5063.0 Disaster behavioral health and its integration into disaster public health preparedness and response

Wednesday, October 31, 2012: 8:30 AM - 10:00 AM
Panel Discussion
The first recorded disaster, the Krakatoa volcano explosion of 1883 brought the issue of traumatic events to the attention of the global village. We continue to record, to watch and to learn as we witness survivors of these events and the responses of our communities via television, radio, email and the internet. In the past decade, disasters in the US alone have increased by 39%. These events are defined as a natural or human-caused occurrence (e.g., hurricane, tornado, flood, tsunami, earthquake, explosion, hazardous materials accident, mass criminal victimization incident, war, transportation accident, fire, terrorist attack, famine, epidemic) that causes human suffering and a collective need that overwhelms local resources and requires additional assistance. The history and the recent increase in natural disasters exemplifies the necessity of addressing preparedness, response and recovery activities from the public health perspective. The coordination of public health, mental health, substance abuse and emergency services organizations along with not-for-profit and voluntary agencies forms the most effective disaster response. Collaborative planning and exercising broad scale public education, risk communications and crisis intervention in a post disaster situation provides a more organized timely and efficient disaster response. Public health and behavioral health continue to work at integrating their missions, planning and response activities into a seamless delivery system to survivors and their communities across the nation, but there is still much learning that needs to take place from history and from each of these disciplines.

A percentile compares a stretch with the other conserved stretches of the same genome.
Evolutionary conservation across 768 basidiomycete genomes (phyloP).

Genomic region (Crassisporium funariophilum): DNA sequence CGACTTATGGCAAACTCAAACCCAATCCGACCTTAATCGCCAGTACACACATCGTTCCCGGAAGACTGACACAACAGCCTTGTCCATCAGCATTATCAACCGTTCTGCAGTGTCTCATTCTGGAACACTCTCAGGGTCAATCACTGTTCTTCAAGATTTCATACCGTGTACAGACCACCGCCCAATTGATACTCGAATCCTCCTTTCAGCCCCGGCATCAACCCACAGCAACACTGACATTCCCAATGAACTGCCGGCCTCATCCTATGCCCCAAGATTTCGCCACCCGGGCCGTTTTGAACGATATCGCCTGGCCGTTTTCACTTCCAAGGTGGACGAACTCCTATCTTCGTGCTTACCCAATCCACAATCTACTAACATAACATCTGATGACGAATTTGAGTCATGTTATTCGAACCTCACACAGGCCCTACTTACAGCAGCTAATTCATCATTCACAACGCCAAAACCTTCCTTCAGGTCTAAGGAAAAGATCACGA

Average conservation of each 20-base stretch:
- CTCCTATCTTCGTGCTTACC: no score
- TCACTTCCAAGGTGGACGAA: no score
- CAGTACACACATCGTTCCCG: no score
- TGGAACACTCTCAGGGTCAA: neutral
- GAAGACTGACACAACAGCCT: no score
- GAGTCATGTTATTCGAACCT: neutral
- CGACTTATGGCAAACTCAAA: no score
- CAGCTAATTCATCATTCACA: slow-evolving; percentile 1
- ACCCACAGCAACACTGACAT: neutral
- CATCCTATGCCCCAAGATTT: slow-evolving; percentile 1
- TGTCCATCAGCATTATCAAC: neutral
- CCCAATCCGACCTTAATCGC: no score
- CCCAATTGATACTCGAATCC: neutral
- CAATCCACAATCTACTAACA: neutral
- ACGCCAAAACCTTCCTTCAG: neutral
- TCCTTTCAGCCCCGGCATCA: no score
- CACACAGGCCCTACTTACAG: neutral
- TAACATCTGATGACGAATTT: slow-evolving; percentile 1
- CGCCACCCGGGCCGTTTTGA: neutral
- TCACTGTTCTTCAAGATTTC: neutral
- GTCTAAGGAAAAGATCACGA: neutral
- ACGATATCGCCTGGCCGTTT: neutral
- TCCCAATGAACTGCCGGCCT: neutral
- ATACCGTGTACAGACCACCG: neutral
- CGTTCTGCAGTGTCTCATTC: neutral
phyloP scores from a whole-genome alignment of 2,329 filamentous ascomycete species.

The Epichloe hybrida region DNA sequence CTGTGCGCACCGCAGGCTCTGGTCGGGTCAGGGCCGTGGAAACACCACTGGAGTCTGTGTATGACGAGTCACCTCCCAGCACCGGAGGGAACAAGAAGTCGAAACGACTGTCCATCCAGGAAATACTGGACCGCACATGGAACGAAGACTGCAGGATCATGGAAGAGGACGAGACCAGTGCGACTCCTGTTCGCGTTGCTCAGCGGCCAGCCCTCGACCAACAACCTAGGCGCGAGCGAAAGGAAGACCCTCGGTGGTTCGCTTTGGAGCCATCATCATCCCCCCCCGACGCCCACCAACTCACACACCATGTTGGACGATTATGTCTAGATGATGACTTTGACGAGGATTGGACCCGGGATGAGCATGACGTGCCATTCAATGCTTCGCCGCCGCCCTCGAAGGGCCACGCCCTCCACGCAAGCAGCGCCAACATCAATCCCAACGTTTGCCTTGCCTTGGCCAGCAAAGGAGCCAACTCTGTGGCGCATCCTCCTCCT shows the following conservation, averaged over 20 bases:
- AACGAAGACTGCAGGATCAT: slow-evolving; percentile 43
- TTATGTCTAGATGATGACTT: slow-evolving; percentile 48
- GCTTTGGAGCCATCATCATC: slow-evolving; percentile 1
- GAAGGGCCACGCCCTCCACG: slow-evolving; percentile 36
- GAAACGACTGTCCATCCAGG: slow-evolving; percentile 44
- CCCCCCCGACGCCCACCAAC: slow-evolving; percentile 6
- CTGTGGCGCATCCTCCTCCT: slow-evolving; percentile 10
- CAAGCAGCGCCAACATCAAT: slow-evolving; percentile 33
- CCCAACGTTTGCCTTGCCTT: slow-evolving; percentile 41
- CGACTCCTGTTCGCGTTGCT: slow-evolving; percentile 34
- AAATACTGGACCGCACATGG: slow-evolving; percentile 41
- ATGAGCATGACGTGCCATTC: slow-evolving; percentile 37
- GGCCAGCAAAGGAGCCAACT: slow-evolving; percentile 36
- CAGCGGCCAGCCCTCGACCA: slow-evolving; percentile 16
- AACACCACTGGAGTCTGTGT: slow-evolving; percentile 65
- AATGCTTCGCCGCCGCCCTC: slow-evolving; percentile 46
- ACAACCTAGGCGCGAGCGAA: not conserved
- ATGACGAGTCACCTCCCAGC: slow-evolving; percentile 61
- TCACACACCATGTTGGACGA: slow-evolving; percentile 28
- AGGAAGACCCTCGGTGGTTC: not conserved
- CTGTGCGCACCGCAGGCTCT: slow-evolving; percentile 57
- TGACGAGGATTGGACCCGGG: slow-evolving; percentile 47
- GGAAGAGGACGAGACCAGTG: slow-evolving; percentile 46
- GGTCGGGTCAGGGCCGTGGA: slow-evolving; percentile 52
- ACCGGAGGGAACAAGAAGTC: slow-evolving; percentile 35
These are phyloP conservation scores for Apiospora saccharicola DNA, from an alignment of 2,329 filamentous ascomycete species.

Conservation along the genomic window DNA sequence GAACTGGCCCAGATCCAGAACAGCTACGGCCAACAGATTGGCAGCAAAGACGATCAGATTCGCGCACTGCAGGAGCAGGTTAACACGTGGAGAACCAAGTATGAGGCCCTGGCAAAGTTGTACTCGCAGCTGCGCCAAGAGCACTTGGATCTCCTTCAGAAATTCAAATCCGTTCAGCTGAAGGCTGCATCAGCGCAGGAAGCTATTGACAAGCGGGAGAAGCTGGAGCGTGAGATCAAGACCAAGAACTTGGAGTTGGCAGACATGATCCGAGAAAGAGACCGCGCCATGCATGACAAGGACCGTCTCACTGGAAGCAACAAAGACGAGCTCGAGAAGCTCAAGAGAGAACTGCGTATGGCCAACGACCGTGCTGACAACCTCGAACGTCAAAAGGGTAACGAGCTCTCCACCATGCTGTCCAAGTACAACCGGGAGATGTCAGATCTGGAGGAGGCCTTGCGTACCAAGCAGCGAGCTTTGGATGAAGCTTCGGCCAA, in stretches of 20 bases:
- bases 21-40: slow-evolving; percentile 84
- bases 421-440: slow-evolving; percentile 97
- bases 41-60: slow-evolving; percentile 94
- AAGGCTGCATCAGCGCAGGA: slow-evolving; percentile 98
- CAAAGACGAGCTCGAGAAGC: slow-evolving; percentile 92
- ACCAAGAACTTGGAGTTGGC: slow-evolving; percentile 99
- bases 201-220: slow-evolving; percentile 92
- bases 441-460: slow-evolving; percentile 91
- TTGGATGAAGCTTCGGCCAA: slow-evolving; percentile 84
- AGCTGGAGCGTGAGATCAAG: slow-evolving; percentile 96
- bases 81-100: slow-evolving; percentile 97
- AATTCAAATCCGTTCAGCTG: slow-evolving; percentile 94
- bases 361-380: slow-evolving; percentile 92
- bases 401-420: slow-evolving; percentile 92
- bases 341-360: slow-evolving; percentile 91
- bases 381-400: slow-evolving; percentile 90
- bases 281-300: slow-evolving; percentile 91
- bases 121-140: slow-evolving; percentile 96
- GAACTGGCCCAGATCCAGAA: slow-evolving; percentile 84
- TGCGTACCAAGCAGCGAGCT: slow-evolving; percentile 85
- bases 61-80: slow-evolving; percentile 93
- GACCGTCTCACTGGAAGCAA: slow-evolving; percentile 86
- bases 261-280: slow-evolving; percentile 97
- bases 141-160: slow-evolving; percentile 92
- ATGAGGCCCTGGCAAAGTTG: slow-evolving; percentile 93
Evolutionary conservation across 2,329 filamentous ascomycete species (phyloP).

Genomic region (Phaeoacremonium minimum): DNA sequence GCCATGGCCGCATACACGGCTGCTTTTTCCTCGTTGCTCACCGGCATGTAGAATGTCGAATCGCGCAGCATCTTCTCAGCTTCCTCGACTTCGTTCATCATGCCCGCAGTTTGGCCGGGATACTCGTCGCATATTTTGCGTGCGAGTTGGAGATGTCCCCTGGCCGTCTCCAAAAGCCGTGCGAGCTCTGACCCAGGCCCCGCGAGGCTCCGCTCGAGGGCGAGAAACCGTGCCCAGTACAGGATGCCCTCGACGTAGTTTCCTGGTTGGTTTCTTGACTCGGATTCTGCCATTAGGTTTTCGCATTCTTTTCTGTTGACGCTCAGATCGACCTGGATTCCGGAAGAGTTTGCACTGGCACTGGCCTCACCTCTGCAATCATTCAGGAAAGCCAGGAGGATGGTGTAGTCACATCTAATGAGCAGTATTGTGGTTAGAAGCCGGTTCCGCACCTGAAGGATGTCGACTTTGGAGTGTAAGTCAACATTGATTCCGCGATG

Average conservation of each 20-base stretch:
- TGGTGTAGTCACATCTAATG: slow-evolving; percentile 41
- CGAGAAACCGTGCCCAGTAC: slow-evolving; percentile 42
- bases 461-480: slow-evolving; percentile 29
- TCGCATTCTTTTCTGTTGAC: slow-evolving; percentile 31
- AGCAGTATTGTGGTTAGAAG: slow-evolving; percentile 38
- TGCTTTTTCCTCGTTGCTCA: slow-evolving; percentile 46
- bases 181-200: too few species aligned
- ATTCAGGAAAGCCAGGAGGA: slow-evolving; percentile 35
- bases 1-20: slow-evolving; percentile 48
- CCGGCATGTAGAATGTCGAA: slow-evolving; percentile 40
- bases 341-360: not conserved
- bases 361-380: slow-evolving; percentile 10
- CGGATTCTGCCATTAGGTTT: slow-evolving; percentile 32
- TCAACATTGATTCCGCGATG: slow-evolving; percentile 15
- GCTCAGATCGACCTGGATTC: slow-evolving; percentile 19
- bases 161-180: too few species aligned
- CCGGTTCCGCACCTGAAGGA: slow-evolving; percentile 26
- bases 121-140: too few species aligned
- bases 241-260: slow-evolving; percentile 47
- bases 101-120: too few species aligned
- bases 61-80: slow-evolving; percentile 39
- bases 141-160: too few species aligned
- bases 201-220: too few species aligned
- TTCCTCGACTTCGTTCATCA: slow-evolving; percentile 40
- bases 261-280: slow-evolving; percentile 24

Federal crisis counseling program data speak to the need for integration of behavioral and public health disaster response
Amy R. Mack, PsyD, Lori McGee, MA, Amy Falcone, MA, Michael Lodato, PhD and Nikki D. Bellamy, PhD

See individual abstracts for presenting author's disclosure statement and author's information.

Organized by: Injury Control and Emergency Health Services

CE Credits: Medical (CME), Health Education (CHES), Nursing (CNE), Public Health (CPH)